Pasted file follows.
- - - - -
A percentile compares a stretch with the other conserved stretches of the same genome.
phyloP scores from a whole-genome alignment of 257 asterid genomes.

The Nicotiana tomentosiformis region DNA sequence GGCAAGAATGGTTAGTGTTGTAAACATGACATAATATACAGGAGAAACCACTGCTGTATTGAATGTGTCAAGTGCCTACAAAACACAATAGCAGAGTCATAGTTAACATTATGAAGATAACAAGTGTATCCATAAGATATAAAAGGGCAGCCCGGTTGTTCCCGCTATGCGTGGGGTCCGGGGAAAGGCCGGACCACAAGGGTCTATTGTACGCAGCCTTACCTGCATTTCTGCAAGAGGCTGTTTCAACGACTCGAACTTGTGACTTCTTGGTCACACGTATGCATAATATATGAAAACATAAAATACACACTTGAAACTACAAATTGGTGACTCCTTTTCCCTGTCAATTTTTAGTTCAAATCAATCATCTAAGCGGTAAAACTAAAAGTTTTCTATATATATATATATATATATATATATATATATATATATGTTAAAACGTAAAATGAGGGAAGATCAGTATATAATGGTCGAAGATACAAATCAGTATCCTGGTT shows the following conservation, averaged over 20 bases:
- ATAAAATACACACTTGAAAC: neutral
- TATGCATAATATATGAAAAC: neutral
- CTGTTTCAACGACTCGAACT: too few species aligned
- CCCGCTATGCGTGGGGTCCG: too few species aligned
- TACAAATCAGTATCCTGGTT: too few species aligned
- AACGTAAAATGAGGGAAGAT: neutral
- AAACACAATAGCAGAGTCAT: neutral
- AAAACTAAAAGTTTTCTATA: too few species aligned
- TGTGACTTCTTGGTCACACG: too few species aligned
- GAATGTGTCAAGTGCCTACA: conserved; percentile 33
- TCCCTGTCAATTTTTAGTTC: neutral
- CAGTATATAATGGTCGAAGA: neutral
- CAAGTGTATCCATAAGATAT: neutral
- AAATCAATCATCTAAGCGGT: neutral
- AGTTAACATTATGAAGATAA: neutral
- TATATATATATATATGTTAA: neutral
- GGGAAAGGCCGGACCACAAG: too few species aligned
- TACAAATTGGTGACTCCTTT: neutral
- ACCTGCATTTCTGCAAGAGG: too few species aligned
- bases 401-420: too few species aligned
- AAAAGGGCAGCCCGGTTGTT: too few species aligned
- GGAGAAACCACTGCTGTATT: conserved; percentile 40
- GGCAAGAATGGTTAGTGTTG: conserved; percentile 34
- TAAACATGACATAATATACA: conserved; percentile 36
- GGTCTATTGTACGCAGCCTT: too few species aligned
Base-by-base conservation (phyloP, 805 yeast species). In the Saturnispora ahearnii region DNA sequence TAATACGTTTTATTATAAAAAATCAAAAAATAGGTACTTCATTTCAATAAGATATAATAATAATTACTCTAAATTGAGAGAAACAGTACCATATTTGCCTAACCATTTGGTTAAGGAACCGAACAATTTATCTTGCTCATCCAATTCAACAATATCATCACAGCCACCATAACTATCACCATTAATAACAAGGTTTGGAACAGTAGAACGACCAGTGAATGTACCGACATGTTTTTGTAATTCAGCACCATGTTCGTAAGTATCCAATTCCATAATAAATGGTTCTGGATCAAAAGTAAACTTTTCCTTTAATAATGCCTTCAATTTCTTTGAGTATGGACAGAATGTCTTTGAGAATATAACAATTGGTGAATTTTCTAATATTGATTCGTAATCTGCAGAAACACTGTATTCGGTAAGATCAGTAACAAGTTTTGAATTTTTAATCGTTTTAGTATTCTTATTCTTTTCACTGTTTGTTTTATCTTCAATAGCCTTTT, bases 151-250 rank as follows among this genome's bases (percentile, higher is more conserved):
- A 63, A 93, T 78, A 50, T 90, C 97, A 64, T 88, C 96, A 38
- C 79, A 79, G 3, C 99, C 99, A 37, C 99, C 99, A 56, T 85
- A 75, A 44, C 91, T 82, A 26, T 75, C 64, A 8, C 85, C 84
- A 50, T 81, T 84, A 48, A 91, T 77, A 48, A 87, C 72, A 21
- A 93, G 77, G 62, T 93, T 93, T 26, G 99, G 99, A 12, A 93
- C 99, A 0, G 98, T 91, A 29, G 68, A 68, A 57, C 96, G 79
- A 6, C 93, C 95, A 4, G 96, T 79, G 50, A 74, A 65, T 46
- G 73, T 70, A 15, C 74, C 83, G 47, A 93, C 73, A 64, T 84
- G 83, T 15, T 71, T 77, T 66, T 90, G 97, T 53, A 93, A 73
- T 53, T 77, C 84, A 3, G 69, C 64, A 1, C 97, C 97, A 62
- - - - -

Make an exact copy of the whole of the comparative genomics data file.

A percentile compares a stretch with the other conserved stretches of the same genome.
phyloP scores from a whole-genome alignment of 257 asterid genomes.

The Nicotiana tomentosiformis region DNA sequence GGCAAGAATGGTTAGTGTTGTAAACATGACATAATATACAGGAGAAACCACTGCTGTATTGAATGTGTCAAGTGCCTACAAAACACAATAGCAGAGTCATAGTTAACATTATGAAGATAACAAGTGTATCCATAAGATATAAAAGGGCAGCCCGGTTGTTCCCGCTATGCGTGGGGTCCGGGGAAAGGCCGGACCACAAGGGTCTATTGTACGCAGCCTTACCTGCATTTCTGCAAGAGGCTGTTTCAACGACTCGAACTTGTGACTTCTTGGTCACACGTATGCATAATATATGAAAACATAAAATACACACTTGAAACTACAAATTGGTGACTCCTTTTCCCTGTCAATTTTTAGTTCAAATCAATCATCTAAGCGGTAAAACTAAAAGTTTTCTATATATATATATATATATATATATATATATATATATATGTTAAAACGTAAAATGAGGGAAGATCAGTATATAATGGTCGAAGATACAAATCAGTATCCTGGTT shows the following conservation, averaged over 20 bases:
- ATAAAATACACACTTGAAAC: neutral
- TATGCATAATATATGAAAAC: neutral
- CTGTTTCAACGACTCGAACT: too few species aligned
- CCCGCTATGCGTGGGGTCCG: too few species aligned
- TACAAATCAGTATCCTGGTT: too few species aligned
- AACGTAAAATGAGGGAAGAT: neutral
- AAACACAATAGCAGAGTCAT: neutral
- AAAACTAAAAGTTTTCTATA: too few species aligned
- TGTGACTTCTTGGTCACACG: too few species aligned
- GAATGTGTCAAGTGCCTACA: conserved; percentile 33
- TCCCTGTCAATTTTTAGTTC: neutral
- CAGTATATAATGGTCGAAGA: neutral
- CAAGTGTATCCATAAGATAT: neutral
- AAATCAATCATCTAAGCGGT: neutral
- AGTTAACATTATGAAGATAA: neutral
- TATATATATATATATGTTAA: neutral
- GGGAAAGGCCGGACCACAAG: too few species aligned
- TACAAATTGGTGACTCCTTT: neutral
- ACCTGCATTTCTGCAAGAGG: too few species aligned
- bases 401-420: too few species aligned
- AAAAGGGCAGCCCGGTTGTT: too few species aligned
- GGAGAAACCACTGCTGTATT: conserved; percentile 40
- GGCAAGAATGGTTAGTGTTG: conserved; percentile 34
- TAAACATGACATAATATACA: conserved; percentile 36
- GGTCTATTGTACGCAGCCTT: too few species aligned
Base-by-base conservation (phyloP, 805 yeast species). In the Saturnispora ahearnii region DNA sequence TAATACGTTTTATTATAAAAAATCAAAAAATAGGTACTTCATTTCAATAAGATATAATAATAATTACTCTAAATTGAGAGAAACAGTACCATATTTGCCTAACCATTTGGTTAAGGAACCGAACAATTTATCTTGCTCATCCAATTCAACAATATCATCACAGCCACCATAACTATCACCATTAATAACAAGGTTTGGAACAGTAGAACGACCAGTGAATGTACCGACATGTTTTTGTAATTCAGCACCATGTTCGTAAGTATCCAATTCCATAATAAATGGTTCTGGATCAAAAGTAAACTTTTCCTTTAATAATGCCTTCAATTTCTTTGAGTATGGACAGAATGTCTTTGAGAATATAACAATTGGTGAATTTTCTAATATTGATTCGTAATCTGCAGAAACACTGTATTCGGTAAGATCAGTAACAAGTTTTGAATTTTTAATCGTTTTAGTATTCTTATTCTTTTCACTGTTTGTTTTATCTTCAATAGCCTTTT, bases 151-250 rank as follows among this genome's bases (percentile, higher is more conserved):
- A 63, A 93, T 78, A 50, T 90, C 97, A 64, T 88, C 96, A 38
- C 79, A 79, G 3, C 99, C 99, A 37, C 99, C 99, A 56, T 85
- A 75, A 44, C 91, T 82, A 26, T 75, C 64, A 8, C 85, C 84
- A 50, T 81, T 84, A 48, A 91, T 77, A 48, A 87, C 72, A 21
- A 93, G 77, G 62, T 93, T 93, T 26, G 99, G 99, A 12, A 93
- C 99, A 0, G 98, T 91, A 29, G 68, A 68, A 57, C 96, G 79
- A 6, C 93, C 95, A 4, G 96, T 79, G 50, A 74, A 65, T 46
- G 73, T 70, A 15, C 74, C 83, G 47, A 93, C 73, A 64, T 84
- G 83, T 15, T 71, T 77, T 66, T 90, G 97, T 53, A 93, A 73
- T 53, T 77, C 84, A 3, G 69, C 64, A 1, C 97, C 97, A 62